West Bengal’s anger pushed the Jawaharlal Nehru-led Central government to appoint a commission led by CD Deshmukh (a civil servant who had been the first Indian to be appointed the Governor of the Reserve Bank of India in 1943 by the British Raj). The Deshmukh Award came into force in 1950 and was notable for using population as a major factor in determining tax allocation. This decision was to inform all future finance commissions and is currently the main bone of contention between the southern states and the Union government. West Bengal, though, got little from the Award, seeing its share rise from 12% to only 13.5%, still far below the Niemeyer Award’s 20%.

Nehruvian centralisation

The Indian Constituion came into force on January 26, 1950. The document did not do much to change the system the Niemeyer Award had set up: the Centre would collect the lion’s share of the taxes and then a part of that would be distributed to the states. However, the document did make one significant concession to state rights: it spoke of the appointment of a finance commission. This technocratic commission would, in theory, be less amenable to political pressures and ensure that the Centre would have to devolve a fair share of taxes to the states.

Unfortunately, even before a finance commission could be appointed, the Nehru-led Central government undermined it. In 1950, a Planning Commission was appointed which would transfer monies to the states. This body, as K Subba Rao, a Chief Justice of the Supreme Court put it, ”functioned in violation of the provisions of the Constitution.” Often called a “super cabinet”, the Planning Commission would in fact dwarf the constitutional finance commission and in the first two decades after independence, the former would allocate almost twice the amount of money as the latter.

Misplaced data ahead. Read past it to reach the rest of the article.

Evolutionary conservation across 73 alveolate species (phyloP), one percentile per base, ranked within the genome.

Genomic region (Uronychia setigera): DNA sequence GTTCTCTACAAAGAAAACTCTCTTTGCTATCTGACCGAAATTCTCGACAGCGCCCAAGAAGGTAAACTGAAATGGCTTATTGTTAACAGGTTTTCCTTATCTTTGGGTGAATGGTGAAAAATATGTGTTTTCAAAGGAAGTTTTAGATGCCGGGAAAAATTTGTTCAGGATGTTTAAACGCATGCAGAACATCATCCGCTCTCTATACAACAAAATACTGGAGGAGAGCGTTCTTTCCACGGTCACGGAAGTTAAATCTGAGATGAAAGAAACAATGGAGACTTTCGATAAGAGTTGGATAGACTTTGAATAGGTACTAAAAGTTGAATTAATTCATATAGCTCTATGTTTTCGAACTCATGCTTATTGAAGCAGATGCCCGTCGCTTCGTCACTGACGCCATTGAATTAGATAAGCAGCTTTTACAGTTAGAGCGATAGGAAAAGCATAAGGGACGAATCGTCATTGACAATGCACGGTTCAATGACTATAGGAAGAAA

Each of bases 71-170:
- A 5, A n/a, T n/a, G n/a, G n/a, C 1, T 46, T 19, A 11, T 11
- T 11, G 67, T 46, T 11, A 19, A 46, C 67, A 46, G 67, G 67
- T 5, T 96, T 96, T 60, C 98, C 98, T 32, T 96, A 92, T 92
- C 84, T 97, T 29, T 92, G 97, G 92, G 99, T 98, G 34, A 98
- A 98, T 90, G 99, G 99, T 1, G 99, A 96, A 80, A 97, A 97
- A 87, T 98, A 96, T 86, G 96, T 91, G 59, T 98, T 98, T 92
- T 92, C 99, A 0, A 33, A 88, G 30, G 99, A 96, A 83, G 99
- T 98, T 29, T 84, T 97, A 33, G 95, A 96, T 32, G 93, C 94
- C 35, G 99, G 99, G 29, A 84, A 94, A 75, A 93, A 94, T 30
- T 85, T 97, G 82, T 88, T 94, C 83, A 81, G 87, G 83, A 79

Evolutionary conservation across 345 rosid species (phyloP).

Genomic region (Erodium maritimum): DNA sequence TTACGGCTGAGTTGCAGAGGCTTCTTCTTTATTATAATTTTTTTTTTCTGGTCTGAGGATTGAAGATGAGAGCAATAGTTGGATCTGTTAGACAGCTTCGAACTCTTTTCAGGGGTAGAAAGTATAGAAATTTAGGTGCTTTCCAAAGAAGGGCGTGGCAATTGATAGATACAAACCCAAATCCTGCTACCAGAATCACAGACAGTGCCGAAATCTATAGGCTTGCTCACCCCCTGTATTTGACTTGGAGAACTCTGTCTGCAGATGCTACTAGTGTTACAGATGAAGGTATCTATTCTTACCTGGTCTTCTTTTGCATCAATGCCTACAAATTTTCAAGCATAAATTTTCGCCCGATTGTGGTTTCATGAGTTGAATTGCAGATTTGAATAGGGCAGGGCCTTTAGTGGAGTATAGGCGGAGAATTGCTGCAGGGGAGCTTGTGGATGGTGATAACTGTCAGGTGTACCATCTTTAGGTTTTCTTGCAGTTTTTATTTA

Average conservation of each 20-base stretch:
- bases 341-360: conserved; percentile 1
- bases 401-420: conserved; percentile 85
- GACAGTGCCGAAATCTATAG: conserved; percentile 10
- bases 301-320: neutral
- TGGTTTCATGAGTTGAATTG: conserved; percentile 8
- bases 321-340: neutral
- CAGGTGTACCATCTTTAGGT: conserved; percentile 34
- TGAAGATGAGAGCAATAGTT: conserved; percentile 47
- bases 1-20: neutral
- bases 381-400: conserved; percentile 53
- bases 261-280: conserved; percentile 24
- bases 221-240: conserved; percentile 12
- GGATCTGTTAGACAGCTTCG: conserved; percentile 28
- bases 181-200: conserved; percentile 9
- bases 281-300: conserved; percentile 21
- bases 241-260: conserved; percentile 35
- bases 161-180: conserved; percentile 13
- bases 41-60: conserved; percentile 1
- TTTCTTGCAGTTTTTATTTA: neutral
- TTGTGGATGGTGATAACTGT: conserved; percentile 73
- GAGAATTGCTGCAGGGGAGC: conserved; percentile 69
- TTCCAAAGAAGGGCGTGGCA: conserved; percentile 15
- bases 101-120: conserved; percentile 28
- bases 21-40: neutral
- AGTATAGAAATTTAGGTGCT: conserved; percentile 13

The monies routed through the Planning Commission depended completely on the whims of the Central government which used it to impose its will on the states. Like Madras governor Charles Trevelyan, a century earlier, states would complain about having to go the Planning Commission with a “begging bowl”. Prime Minister Narendra Modi, who had himself sparred with the system during his time as Gujarat chief minister, abolished the Planning Commission in 2014.

First Finance Commission

A year later, in 1951, the Nehru government appointed the first finance commission. It was headed by KC Neogy, a Hindu Mahasabha member from Bengal who had been a part of the cabinet till 1950, when he resigned in protest over Nehru’s East Pakistan policy.

Like 2018, the question of population immediately created a divide in 1951. The two developed states of West Bengal and Bombay wanted tax distribution to be based on collections. Bombay wanted 41% of the state’s share of tax to be based on where it was collected and only 16% on “need”, which included factors such as poverty and population. West Bengal was even more strident. Using Article 270, Kolkata contended that the money raised in one state should not be shared with another state at all. Only the Centre should get its share and all the rest should come back to West Bengal. Like the South’s case today, these arguments were based on the fact that West Bengal and Bombay were far more industrialised than the rest of the Union. West Bengal and Bombay in fact contributed nearly three-fourths of all of India’s income tax.